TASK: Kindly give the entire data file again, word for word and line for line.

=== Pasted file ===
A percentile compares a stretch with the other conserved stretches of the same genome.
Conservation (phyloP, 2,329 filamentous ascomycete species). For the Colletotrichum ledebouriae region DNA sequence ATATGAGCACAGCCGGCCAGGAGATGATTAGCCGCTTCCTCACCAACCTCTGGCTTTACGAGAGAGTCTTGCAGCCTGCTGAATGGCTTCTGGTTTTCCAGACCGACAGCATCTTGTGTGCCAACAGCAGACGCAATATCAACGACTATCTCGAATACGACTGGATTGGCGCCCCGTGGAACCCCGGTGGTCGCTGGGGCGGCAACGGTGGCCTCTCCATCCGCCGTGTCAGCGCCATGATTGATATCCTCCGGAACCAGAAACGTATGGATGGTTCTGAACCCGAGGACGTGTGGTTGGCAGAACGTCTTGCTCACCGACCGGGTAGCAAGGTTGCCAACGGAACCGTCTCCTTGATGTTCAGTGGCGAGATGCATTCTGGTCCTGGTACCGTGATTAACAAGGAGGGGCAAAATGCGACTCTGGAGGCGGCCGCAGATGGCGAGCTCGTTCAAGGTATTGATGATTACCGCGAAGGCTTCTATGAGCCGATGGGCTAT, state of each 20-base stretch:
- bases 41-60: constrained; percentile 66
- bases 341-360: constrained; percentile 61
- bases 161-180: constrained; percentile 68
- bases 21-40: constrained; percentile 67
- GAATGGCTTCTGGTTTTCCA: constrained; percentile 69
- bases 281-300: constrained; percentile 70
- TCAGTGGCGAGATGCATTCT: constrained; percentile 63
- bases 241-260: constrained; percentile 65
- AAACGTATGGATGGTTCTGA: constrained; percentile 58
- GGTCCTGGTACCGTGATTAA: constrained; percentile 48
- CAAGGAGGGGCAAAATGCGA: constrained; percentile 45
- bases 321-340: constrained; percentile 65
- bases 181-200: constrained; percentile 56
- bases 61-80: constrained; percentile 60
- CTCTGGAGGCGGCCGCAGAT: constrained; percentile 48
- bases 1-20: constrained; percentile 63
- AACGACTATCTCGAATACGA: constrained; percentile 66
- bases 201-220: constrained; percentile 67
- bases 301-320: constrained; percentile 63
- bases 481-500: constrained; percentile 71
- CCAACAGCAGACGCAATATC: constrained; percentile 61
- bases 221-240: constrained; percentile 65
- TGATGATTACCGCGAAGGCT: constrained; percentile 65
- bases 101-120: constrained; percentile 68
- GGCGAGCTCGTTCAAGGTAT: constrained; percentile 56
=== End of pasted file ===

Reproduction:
A percentile compares a stretch with the other conserved stretches of the same genome.
Conservation (phyloP, 2,329 filamentous ascomycete species). For the Colletotrichum ledebouriae region DNA sequence ATATGAGCACAGCCGGCCAGGAGATGATTAGCCGCTTCCTCACCAACCTCTGGCTTTACGAGAGAGTCTTGCAGCCTGCTGAATGGCTTCTGGTTTTCCAGACCGACAGCATCTTGTGTGCCAACAGCAGACGCAATATCAACGACTATCTCGAATACGACTGGATTGGCGCCCCGTGGAACCCCGGTGGTCGCTGGGGCGGCAACGGTGGCCTCTCCATCCGCCGTGTCAGCGCCATGATTGATATCCTCCGGAACCAGAAACGTATGGATGGTTCTGAACCCGAGGACGTGTGGTTGGCAGAACGTCTTGCTCACCGACCGGGTAGCAAGGTTGCCAACGGAACCGTCTCCTTGATGTTCAGTGGCGAGATGCATTCTGGTCCTGGTACCGTGATTAACAAGGAGGGGCAAAATGCGACTCTGGAGGCGGCCGCAGATGGCGAGCTCGTTCAAGGTATTGATGATTACCGCGAAGGCTTCTATGAGCCGATGGGCTAT, state of each 20-base stretch:
- bases 41-60: constrained; percentile 66
- bases 341-360: constrained; percentile 61
- bases 161-180: constrained; percentile 68
- bases 21-40: constrained; percentile 67
- GAATGGCTTCTGGTTTTCCA: constrained; percentile 69
- bases 281-300: constrained; percentile 70
- TCAGTGGCGAGATGCATTCT: constrained; percentile 63
- bases 241-260: constrained; percentile 65
- AAACGTATGGATGGTTCTGA: constrained; percentile 58
- GGTCCTGGTACCGTGATTAA: constrained; percentile 48
- CAAGGAGGGGCAAAATGCGA: constrained; percentile 45
- bases 321-340: constrained; percentile 65
- bases 181-200: constrained; percentile 56
- bases 61-80: constrained; percentile 60
- CTCTGGAGGCGGCCGCAGAT: constrained; percentile 48
- bases 1-20: constrained; percentile 63
- AACGACTATCTCGAATACGA: constrained; percentile 66
- bases 201-220: constrained; percentile 67
- bases 301-320: constrained; percentile 63
- bases 481-500: constrained; percentile 71
- CCAACAGCAGACGCAATATC: constrained; percentile 61
- bases 221-240: constrained; percentile 65
- TGATGATTACCGCGAAGGCT: constrained; percentile 65
- bases 101-120: constrained; percentile 68
- GGCGAGCTCGTTCAAGGTAT: constrained; percentile 56